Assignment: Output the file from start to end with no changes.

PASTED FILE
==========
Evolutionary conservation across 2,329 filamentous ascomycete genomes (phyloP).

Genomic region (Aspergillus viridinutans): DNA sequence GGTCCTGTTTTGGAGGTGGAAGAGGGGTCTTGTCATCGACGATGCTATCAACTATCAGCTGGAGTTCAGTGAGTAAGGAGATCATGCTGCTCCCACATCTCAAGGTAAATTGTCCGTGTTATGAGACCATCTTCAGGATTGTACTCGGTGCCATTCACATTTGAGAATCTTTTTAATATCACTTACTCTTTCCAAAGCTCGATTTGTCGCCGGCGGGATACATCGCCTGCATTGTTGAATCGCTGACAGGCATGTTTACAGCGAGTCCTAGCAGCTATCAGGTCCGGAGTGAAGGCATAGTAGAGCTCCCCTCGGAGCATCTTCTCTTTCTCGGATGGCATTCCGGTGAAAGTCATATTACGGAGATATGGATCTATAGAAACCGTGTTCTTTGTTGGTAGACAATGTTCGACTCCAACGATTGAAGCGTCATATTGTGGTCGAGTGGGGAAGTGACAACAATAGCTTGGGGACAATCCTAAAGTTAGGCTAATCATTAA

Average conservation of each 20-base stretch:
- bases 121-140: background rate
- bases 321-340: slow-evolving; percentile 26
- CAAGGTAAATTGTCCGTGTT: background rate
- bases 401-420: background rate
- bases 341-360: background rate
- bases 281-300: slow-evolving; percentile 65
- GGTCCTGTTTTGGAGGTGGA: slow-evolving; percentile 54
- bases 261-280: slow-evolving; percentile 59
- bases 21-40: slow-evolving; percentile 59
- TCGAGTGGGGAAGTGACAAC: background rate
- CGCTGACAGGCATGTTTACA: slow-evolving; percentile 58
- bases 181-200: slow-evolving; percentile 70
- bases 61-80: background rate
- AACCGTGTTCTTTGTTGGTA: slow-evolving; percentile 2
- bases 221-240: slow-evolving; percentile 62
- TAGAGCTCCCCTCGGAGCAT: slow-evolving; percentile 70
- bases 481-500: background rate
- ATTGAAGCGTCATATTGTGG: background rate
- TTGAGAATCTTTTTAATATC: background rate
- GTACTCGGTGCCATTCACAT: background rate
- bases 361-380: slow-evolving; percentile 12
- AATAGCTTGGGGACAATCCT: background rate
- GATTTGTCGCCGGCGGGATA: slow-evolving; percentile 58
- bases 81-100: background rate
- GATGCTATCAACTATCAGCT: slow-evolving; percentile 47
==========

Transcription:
Evolutionary conservation across 2,329 filamentous ascomycete genomes (phyloP).

Genomic region (Aspergillus viridinutans): DNA sequence GGTCCTGTTTTGGAGGTGGAAGAGGGGTCTTGTCATCGACGATGCTATCAACTATCAGCTGGAGTTCAGTGAGTAAGGAGATCATGCTGCTCCCACATCTCAAGGTAAATTGTCCGTGTTATGAGACCATCTTCAGGATTGTACTCGGTGCCATTCACATTTGAGAATCTTTTTAATATCACTTACTCTTTCCAAAGCTCGATTTGTCGCCGGCGGGATACATCGCCTGCATTGTTGAATCGCTGACAGGCATGTTTACAGCGAGTCCTAGCAGCTATCAGGTCCGGAGTGAAGGCATAGTAGAGCTCCCCTCGGAGCATCTTCTCTTTCTCGGATGGCATTCCGGTGAAAGTCATATTACGGAGATATGGATCTATAGAAACCGTGTTCTTTGTTGGTAGACAATGTTCGACTCCAACGATTGAAGCGTCATATTGTGGTCGAGTGGGGAAGTGACAACAATAGCTTGGGGACAATCCTAAAGTTAGGCTAATCATTAA

Average conservation of each 20-base stretch:
- bases 121-140: background rate
- bases 321-340: slow-evolving; percentile 26
- CAAGGTAAATTGTCCGTGTT: background rate
- bases 401-420: background rate
- bases 341-360: background rate
- bases 281-300: slow-evolving; percentile 65
- GGTCCTGTTTTGGAGGTGGA: slow-evolving; percentile 54
- bases 261-280: slow-evolving; percentile 59
- bases 21-40: slow-evolving; percentile 59
- TCGAGTGGGGAAGTGACAAC: background rate
- CGCTGACAGGCATGTTTACA: slow-evolving; percentile 58
- bases 181-200: slow-evolving; percentile 70
- bases 61-80: background rate
- AACCGTGTTCTTTGTTGGTA: slow-evolving; percentile 2
- bases 221-240: slow-evolving; percentile 62
- TAGAGCTCCCCTCGGAGCAT: slow-evolving; percentile 70
- bases 481-500: background rate
- ATTGAAGCGTCATATTGTGG: background rate
- TTGAGAATCTTTTTAATATC: background rate
- GTACTCGGTGCCATTCACAT: background rate
- bases 361-380: slow-evolving; percentile 12
- AATAGCTTGGGGACAATCCT: background rate
- GATTTGTCGCCGGCGGGATA: slow-evolving; percentile 58
- bases 81-100: background rate
- GATGCTATCAACTATCAGCT: slow-evolving; percentile 47